Engineering judgment is the ability to formally and intuitively decide on a course of action and know how to support it. It is anything from communicating highly technical concepts to non-technical persons or understanding the nuances, intricacies, and best ways to make decisions.
The industry is changing. The need to remediate the building sector's enormous impact on natural resources, livelihoods, and the economy has gained momentum. As governments and organizations regulate a commitment towards sustainability and innovation, all industry participants must be aware of this. Structural engineers need to become more responsive to the tenets of sustainability and the environment. Understanding sustainable materials, working to produce and implement energy and cost-efficient designs, and having a grasp of supply chains, material availability, and new technologies are some new challenges engineers must take on.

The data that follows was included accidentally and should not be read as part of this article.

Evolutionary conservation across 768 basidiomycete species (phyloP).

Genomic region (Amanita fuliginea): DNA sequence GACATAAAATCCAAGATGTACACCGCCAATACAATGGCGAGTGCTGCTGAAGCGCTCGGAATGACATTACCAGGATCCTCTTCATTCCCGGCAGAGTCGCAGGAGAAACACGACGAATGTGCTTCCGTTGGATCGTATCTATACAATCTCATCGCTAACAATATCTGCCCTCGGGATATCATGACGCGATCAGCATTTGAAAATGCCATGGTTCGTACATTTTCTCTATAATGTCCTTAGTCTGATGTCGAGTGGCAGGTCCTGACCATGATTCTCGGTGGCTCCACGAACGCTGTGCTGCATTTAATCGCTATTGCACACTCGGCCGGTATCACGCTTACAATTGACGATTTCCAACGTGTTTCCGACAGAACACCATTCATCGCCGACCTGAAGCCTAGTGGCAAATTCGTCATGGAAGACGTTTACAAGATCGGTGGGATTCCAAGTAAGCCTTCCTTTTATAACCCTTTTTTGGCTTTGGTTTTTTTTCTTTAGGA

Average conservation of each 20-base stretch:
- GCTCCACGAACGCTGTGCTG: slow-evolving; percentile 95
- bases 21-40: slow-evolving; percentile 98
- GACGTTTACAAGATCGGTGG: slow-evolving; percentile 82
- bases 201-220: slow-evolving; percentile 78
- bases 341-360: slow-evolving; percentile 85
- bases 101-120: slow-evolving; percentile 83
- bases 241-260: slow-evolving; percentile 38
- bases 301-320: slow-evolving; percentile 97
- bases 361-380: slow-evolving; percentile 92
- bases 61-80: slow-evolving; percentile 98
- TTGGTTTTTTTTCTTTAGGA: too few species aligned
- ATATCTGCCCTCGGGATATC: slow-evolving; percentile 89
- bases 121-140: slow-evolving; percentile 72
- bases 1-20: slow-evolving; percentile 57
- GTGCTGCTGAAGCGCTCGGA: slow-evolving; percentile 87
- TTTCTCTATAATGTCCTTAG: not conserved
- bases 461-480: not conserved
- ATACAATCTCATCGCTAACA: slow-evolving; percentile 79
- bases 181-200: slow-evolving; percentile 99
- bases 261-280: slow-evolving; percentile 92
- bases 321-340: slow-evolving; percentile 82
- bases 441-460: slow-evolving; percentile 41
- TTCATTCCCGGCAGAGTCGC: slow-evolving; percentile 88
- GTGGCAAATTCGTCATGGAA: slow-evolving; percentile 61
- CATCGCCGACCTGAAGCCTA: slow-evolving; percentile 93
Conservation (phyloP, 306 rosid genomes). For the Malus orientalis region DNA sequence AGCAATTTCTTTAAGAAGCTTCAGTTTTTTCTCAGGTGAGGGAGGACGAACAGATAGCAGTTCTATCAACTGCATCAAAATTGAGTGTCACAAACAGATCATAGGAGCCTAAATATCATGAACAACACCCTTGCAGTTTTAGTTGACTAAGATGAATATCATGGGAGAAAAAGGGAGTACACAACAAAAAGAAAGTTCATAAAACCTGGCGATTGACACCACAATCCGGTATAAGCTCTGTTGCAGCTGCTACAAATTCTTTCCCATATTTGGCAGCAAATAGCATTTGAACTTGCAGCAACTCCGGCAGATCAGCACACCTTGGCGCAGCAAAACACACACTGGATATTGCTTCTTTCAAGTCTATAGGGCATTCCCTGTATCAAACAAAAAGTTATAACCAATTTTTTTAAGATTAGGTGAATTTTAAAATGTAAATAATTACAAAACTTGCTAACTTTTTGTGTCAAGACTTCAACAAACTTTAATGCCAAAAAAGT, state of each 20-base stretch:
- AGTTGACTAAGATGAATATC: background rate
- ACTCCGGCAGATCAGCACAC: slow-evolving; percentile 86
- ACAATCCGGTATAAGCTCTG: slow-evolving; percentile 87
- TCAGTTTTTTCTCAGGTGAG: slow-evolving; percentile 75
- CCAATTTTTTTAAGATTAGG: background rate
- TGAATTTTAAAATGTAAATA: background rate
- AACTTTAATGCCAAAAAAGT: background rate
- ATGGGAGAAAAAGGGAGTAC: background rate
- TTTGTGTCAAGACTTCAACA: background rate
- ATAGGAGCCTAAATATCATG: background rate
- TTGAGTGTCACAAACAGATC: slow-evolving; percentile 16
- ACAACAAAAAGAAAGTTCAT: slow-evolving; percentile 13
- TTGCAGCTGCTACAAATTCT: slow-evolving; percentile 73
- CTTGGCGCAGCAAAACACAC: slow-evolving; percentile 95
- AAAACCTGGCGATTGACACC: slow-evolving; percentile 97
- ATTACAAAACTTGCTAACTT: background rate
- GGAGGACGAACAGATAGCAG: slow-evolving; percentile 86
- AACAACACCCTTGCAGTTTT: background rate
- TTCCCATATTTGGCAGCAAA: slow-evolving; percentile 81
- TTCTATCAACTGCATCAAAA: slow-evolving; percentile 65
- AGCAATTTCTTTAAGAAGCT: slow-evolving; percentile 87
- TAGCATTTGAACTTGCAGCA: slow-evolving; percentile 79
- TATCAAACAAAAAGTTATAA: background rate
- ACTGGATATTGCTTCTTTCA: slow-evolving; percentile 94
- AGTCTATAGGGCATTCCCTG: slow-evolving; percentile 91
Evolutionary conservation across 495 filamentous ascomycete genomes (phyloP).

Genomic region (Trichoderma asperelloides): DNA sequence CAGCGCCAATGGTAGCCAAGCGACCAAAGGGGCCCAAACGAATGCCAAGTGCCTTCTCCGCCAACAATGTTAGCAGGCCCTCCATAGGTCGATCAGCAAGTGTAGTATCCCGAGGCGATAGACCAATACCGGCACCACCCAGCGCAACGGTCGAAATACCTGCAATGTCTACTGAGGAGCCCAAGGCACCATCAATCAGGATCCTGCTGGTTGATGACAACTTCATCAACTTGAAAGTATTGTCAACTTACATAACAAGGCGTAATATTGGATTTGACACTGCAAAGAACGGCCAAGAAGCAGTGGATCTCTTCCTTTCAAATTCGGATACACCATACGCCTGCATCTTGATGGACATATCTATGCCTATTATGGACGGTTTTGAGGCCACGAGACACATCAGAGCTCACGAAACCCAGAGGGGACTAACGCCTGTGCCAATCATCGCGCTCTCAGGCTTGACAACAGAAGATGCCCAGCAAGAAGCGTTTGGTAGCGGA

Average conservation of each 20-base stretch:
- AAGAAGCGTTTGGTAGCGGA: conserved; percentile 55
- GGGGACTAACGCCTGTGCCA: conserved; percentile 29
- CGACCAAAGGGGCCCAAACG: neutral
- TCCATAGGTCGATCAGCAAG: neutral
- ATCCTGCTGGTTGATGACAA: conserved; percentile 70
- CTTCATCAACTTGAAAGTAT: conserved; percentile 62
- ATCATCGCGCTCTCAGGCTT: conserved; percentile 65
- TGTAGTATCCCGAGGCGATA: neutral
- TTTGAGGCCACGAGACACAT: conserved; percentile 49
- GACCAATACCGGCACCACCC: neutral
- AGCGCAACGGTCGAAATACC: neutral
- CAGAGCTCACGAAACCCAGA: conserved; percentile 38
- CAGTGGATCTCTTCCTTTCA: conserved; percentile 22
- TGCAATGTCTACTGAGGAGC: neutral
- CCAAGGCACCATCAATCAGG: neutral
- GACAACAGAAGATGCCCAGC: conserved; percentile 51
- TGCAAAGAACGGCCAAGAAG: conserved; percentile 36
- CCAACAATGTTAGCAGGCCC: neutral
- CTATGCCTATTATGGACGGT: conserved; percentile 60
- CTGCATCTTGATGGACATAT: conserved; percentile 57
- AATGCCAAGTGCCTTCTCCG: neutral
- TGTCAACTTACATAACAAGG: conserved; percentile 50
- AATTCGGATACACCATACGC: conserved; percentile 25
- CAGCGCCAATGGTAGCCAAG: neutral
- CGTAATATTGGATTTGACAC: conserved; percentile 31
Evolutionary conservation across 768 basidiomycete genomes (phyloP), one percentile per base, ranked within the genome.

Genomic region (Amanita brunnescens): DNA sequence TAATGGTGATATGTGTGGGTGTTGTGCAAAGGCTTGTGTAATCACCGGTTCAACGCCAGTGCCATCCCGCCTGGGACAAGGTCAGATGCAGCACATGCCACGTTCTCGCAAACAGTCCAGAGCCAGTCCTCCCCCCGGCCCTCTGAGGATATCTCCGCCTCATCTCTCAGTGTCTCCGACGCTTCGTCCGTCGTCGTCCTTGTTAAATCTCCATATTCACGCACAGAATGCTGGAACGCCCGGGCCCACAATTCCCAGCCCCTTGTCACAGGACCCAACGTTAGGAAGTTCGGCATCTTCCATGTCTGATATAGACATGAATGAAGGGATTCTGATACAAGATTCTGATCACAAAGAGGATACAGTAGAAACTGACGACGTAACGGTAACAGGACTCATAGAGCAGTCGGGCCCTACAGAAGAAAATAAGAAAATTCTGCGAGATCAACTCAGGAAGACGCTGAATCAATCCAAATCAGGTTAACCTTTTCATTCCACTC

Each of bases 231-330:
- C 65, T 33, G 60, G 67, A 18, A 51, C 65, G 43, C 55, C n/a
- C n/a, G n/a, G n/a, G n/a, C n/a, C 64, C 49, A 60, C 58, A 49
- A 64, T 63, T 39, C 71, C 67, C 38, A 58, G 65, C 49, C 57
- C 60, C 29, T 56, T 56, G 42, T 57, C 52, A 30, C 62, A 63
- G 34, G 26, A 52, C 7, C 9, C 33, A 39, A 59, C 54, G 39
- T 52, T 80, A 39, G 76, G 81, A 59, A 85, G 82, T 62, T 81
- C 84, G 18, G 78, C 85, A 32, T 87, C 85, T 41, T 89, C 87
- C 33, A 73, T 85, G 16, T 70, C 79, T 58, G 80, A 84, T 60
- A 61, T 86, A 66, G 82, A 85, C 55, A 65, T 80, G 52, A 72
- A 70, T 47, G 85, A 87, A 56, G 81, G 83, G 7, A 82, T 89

As the industry shifts to being more automated and data-driven, how engineers collaborate and how existing tools and workflows are organized will evolve. All existing tools in design and analysis are effective, but there are ways to enrich them and make them work better at scale. That's our mission with CalcTree. We provide engineers with a calculation management platform to help wrangle data across projects. We want to help you organize and leverage calculations and designs like never before. Helping engineers build and share creations faster and smarter. To learn more, join our waitlist and Slack community today!